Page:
Stalin-esque Mitigation Strategies
So what’s an effective mitigation strategy? “Well interestingly enough, we use a strategy from Stalin,” George tells the crowd, referring to Russian political leader Joseph Stalin. Specifically: don’t argue with people who disagree with you — George attributes this approach to long-time Agile advocate Roy Singham, founder of the IT consulting company ThoughtWorks.
Here’s how George summarizes Stalin’s approach for people who disagreed with him: “When all you other guys agree with me, we can shoot him.” The workplace equivalent? Avoid active confrontation. “Just keep working with the people who agree with you, get more and more of those guys on board,” until the person who disagrees with you realizes they have no influence, he explained. “I’m going after the masses. I’m not trying to convince everybody…”
George also offers another powerful mitigation technique: just label the whole thing as an experiment. “Don’t say, ‘We’re going to do this forever.’ People will get all upset. ‘We’re going to run an experiment.’
“When they object to an experiment, they look really unreasonable.”
And of course, keep the top executives involved. “Bring them to the showcases,” George advised. They’ll be thrilled at the prospect of teams that are speedy, productive, and endlessly flexible.
As George tells it, the teams will get excited too. “This is fun stuff. You’re shipping code all the time. We’re working with each other, we’re solving problems together — this is fun.” So the problem isn’t the top-level executives or the developers down at the bottom who are doing the work. Instead, it’s “the guy in the middle” — whether it’s the middle manager the architect, or “the web services compliance guy.”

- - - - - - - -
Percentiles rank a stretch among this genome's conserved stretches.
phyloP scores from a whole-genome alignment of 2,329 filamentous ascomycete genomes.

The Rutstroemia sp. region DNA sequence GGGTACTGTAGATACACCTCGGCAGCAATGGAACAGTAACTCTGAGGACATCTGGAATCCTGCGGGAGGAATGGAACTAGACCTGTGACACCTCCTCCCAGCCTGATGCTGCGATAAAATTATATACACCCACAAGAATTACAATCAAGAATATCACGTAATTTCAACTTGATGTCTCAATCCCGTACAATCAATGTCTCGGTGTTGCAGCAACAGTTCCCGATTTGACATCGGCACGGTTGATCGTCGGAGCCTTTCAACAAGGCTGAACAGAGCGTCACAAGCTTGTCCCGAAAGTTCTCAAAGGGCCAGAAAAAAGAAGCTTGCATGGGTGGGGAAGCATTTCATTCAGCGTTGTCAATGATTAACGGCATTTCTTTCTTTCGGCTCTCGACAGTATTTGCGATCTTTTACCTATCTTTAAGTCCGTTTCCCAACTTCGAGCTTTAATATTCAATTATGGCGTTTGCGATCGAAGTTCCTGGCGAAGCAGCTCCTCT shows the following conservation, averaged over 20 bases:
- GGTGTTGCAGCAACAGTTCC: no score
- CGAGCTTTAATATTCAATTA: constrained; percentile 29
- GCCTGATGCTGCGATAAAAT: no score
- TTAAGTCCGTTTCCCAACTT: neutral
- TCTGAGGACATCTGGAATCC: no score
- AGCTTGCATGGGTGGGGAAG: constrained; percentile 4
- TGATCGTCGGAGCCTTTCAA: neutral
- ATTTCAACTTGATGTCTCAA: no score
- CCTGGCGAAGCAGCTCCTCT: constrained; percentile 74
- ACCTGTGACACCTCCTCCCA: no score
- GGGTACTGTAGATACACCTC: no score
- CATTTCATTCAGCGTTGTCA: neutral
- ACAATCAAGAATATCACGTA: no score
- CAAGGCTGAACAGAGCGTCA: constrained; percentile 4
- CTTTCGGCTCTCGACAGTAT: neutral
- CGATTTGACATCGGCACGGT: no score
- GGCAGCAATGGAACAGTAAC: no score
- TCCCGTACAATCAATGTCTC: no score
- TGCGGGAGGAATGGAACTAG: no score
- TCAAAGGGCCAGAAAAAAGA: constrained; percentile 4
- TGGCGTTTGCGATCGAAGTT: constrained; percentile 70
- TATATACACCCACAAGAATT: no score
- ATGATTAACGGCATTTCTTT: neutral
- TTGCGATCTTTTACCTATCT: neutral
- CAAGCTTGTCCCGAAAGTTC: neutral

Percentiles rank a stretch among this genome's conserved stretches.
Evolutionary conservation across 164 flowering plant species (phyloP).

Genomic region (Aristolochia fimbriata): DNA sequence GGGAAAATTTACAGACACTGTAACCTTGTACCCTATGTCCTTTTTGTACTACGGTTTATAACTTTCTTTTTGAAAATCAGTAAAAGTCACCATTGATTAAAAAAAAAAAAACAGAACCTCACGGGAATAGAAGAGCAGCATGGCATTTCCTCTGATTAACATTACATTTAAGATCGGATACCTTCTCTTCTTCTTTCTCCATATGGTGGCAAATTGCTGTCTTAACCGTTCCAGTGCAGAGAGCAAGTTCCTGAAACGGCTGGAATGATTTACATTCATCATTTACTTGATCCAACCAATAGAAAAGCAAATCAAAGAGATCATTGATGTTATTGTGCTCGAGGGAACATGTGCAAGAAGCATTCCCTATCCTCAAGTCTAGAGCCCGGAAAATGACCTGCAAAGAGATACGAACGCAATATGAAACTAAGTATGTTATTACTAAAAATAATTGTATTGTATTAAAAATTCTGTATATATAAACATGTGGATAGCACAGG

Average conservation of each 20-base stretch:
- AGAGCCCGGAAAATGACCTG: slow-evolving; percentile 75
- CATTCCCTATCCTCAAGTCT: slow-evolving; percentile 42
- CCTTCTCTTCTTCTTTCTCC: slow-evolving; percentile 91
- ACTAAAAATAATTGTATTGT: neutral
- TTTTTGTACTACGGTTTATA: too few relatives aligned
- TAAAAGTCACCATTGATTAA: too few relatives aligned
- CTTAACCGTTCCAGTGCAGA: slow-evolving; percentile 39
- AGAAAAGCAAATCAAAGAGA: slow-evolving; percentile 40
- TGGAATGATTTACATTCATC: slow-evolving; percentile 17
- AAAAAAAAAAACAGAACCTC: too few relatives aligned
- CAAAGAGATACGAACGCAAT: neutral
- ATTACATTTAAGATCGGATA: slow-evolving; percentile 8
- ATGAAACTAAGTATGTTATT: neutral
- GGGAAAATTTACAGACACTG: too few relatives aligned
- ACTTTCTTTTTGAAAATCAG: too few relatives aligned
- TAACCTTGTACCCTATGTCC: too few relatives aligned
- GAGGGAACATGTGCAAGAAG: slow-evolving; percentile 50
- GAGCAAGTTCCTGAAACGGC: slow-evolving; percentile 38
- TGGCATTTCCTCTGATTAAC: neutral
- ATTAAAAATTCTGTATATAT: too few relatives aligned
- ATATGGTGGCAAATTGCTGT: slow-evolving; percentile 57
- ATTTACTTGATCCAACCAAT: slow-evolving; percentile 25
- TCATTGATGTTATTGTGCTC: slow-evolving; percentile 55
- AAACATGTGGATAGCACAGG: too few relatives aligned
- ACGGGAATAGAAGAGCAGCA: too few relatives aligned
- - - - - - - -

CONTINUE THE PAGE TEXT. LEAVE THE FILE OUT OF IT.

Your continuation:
“He sees what’s going on. He’s not a part of that…”
It’s these risk-averse folk who don’t want to take a chance on a new methodology. “So ignore them. Get the guy at the top!” And then “Bring a new guy in, add him to the team. He will absorb the power necessary. Power is something teams give you… ”
But what happens when change agents become unpopular? What’s George’s strategy there? Hire someone else to absorb all that flack. “I guarantee you: bring in a real change agent, and you look very reasonable compared to them.”
George also has harsh words for the companies that attempt Agile transformations not by training each team’s developers in Agile methodologies, but by hiring a Scrum master for those teams to then dictate Agile processes from above. George describes one client’s strategy as “he will tell you how to work, and you will follow his directions.”
“Yeah, you can imagine how well that’s worked,” George scoffed.
“You just can’t hire people to enforce a process. The process has to be imbued with the people themselves.”
Throughout the talk, one thing shines through: George’s genuine enthusiasm and commitment for the Agile methodology. “Once you start down this process with your programmers, you can’t go back — they’ll quit!” he tells his audience.
“They’re having too much fun….”